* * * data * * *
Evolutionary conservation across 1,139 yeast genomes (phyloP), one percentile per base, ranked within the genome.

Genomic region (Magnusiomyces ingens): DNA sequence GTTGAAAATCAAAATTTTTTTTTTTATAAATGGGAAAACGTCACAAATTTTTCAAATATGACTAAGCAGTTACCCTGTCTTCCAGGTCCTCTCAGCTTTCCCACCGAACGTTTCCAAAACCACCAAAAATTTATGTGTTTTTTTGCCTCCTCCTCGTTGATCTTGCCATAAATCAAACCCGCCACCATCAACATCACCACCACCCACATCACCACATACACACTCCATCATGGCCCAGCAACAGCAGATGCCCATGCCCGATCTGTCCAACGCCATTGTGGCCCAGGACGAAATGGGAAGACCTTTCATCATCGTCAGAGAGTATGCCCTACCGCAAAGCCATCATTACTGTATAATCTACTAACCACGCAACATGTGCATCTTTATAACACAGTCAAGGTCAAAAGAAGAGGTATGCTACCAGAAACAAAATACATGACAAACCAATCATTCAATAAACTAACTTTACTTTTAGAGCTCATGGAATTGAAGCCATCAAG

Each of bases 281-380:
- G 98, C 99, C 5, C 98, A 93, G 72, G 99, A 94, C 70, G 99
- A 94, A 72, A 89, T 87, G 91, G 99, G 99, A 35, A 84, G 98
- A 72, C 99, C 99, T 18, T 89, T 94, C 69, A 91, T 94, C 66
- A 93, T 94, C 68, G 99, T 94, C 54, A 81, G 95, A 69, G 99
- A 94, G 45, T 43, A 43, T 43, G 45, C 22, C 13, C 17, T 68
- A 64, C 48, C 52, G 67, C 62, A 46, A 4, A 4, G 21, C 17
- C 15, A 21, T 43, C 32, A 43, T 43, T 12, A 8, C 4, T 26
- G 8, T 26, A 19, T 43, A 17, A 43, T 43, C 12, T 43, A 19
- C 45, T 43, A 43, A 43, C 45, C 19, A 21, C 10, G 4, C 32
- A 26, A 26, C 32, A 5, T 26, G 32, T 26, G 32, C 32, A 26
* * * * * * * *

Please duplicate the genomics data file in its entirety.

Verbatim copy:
Evolutionary conservation across 1,139 yeast genomes (phyloP), one percentile per base, ranked within the genome.

Genomic region (Magnusiomyces ingens): DNA sequence GTTGAAAATCAAAATTTTTTTTTTTATAAATGGGAAAACGTCACAAATTTTTCAAATATGACTAAGCAGTTACCCTGTCTTCCAGGTCCTCTCAGCTTTCCCACCGAACGTTTCCAAAACCACCAAAAATTTATGTGTTTTTTTGCCTCCTCCTCGTTGATCTTGCCATAAATCAAACCCGCCACCATCAACATCACCACCACCCACATCACCACATACACACTCCATCATGGCCCAGCAACAGCAGATGCCCATGCCCGATCTGTCCAACGCCATTGTGGCCCAGGACGAAATGGGAAGACCTTTCATCATCGTCAGAGAGTATGCCCTACCGCAAAGCCATCATTACTGTATAATCTACTAACCACGCAACATGTGCATCTTTATAACACAGTCAAGGTCAAAAGAAGAGGTATGCTACCAGAAACAAAATACATGACAAACCAATCATTCAATAAACTAACTTTACTTTTAGAGCTCATGGAATTGAAGCCATCAAG

Each of bases 281-380:
- G 98, C 99, C 5, C 98, A 93, G 72, G 99, A 94, C 70, G 99
- A 94, A 72, A 89, T 87, G 91, G 99, G 99, A 35, A 84, G 98
- A 72, C 99, C 99, T 18, T 89, T 94, C 69, A 91, T 94, C 66
- A 93, T 94, C 68, G 99, T 94, C 54, A 81, G 95, A 69, G 99
- A 94, G 45, T 43, A 43, T 43, G 45, C 22, C 13, C 17, T 68
- A 64, C 48, C 52, G 67, C 62, A 46, A 4, A 4, G 21, C 17
- C 15, A 21, T 43, C 32, A 43, T 43, T 12, A 8, C 4, T 26
- G 8, T 26, A 19, T 43, A 17, A 43, T 43, C 12, T 43, A 19
- C 45, T 43, A 43, A 43, C 45, C 19, A 21, C 10, G 4, C 32
- A 26, A 26, C 32, A 5, T 26, G 32, T 26, G 32, C 32, A 26